How The Trickle Of Tory MPs Quitting At The Next Election Is Set To Become A Flood

Insiders believe dozens more Conservatives will end up quitting parliament.
Nadine Dorries, Dominic Raab and Matt Hancock are among those standing down.
Nadine Dorries, Dominic Raab and Matt Hancock are among those standing down.
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Dominic Raab announced last night that he was standing down at the next election.

“I have become increasingly concerned over the last few years about the pressure the job has placed on my young family,” said the former deputy prime minister, who quit as justice secretary last month following an investigation into bullying allegations.

Shortly afterwards, it was confirmed that Ludlow MP Philip Dunne had become the 39th Conservative to announce that this parliament will be their last.

The bad news for Tory bosses is that many more are set to join them before the country next goes to the polls.

With the opinion polls consistently pointing to a Labour victory in 2024, the expectation is that increasing numbers of Conservatives will conclude that their personal interests are best served outside parliament.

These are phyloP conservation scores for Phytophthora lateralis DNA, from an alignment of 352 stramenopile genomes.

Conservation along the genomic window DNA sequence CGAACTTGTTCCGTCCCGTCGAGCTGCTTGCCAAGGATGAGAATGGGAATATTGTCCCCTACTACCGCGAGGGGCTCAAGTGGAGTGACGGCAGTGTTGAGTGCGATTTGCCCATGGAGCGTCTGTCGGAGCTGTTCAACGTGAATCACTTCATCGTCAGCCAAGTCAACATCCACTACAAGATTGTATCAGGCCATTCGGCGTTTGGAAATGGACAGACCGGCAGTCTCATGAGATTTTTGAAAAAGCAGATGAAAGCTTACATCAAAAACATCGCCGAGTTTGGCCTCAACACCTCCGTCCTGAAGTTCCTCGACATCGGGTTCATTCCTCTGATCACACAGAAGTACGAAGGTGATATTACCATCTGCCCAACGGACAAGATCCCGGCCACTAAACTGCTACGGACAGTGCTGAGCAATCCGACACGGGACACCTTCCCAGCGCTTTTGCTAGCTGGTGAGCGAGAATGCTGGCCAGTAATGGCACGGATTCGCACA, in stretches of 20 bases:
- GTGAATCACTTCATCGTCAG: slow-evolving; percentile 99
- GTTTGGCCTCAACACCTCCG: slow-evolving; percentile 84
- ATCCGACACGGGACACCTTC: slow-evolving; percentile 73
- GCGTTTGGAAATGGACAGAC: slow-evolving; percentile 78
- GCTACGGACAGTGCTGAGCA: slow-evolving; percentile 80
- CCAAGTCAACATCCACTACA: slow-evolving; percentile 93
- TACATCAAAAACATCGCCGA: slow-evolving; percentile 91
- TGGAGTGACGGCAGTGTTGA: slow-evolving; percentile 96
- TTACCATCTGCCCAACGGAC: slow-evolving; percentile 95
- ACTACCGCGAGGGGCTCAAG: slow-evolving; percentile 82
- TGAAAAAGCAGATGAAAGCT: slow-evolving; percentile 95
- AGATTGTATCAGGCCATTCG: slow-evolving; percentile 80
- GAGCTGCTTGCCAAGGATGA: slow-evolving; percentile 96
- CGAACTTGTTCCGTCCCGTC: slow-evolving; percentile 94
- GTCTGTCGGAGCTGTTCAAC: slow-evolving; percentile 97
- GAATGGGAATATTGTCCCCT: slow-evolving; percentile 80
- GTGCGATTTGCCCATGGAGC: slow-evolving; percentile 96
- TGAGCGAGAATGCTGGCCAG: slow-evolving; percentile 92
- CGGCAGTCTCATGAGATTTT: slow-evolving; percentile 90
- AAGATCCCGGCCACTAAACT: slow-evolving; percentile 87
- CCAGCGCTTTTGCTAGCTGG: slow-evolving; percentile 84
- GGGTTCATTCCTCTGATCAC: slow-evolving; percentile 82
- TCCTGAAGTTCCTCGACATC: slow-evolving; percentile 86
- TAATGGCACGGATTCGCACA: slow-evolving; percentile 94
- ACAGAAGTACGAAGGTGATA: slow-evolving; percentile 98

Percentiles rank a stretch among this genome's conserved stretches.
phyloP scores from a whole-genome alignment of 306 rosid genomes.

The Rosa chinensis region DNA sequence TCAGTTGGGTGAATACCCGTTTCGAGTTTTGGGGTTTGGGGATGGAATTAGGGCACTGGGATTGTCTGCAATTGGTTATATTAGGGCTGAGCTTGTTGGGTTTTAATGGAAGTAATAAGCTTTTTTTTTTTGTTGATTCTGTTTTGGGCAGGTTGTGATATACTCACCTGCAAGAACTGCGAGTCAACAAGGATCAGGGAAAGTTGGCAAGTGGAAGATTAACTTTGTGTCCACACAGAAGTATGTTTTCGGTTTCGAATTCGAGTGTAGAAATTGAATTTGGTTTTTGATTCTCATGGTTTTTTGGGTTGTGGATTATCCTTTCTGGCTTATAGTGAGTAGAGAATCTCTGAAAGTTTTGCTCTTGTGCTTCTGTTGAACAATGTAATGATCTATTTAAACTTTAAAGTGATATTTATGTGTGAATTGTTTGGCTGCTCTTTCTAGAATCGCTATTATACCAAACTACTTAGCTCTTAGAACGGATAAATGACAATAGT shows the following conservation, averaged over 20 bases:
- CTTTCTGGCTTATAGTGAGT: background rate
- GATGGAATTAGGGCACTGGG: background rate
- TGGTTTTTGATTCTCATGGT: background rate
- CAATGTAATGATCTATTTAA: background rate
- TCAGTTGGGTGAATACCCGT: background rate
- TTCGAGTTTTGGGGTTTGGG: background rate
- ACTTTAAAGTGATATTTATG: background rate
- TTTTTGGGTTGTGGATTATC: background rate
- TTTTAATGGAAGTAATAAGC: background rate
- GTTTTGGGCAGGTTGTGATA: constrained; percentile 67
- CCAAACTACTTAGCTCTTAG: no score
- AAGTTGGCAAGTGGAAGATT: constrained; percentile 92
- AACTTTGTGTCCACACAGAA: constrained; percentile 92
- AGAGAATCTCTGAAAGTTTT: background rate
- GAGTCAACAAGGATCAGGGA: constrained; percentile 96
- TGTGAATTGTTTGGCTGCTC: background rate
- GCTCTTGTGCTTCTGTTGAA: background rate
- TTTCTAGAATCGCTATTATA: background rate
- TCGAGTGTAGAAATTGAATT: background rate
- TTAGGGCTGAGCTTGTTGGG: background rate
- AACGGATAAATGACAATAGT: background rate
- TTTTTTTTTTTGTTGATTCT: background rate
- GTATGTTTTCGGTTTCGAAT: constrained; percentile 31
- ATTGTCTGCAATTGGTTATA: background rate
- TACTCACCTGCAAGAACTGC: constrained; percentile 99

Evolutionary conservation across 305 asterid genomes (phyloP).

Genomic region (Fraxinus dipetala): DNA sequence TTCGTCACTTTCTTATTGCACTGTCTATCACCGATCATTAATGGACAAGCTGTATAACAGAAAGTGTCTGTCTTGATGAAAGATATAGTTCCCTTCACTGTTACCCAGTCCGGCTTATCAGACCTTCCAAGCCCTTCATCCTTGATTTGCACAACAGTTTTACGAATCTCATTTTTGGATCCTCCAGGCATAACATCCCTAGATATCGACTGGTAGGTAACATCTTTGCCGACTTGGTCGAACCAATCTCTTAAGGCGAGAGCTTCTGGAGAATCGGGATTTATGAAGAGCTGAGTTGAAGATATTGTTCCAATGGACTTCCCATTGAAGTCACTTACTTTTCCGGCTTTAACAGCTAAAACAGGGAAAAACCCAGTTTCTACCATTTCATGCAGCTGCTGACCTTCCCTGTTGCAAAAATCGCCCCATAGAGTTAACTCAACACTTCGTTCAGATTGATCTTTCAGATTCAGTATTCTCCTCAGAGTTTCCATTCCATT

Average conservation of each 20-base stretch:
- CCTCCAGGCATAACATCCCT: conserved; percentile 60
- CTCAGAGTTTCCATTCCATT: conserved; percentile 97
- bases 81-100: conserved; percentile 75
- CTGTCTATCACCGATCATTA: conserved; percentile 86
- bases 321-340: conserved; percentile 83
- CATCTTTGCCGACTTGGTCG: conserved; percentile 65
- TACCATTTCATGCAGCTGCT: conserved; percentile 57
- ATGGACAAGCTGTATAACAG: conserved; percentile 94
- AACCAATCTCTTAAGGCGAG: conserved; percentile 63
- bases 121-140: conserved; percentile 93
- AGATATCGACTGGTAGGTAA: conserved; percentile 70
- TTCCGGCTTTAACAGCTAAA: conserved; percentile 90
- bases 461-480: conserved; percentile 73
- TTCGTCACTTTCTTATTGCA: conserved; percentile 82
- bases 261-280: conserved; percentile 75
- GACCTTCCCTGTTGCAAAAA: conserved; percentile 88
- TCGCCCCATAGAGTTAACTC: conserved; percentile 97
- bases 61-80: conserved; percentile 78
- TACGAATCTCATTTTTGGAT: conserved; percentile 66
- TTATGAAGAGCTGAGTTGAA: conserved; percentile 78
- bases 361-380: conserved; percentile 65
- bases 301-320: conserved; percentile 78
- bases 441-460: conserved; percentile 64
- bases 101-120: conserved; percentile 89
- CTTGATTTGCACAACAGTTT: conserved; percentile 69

“I think you’re probably looking at 60 Tory MPs standing down at the next election,” one former minister told HuffPost UK.

That is a major headache for Conservative Campaign Headquarters (CCHQ), who need to vet and then select potential replacements for every one of them over the next few months.

The mass exodus will also inevitably deprive the Tories of many experienced campaigners and Commons performers, thereby making the party’s fightback all the more difficult.

As well as former deputy prime minister Raab, the Tories will also be waving goodbye to ex-cabinet ministers Nadine Dorries, Matt Hancock and Sajid Javid, not to mention 1922 committee chairman Sir Graham Brady.

One backbencher said: “That might not be too much of a problem if we come back with 250 MPs next time round.

“But if we’re down to 150, it means we’re going to have a pretty high number of first-time MPs and nutters.”

For now at least, the Tory exodus from parliament remains a trickle. But as the next election hoves into view, the expectation at Westminster is that it could very well turn into a flood.

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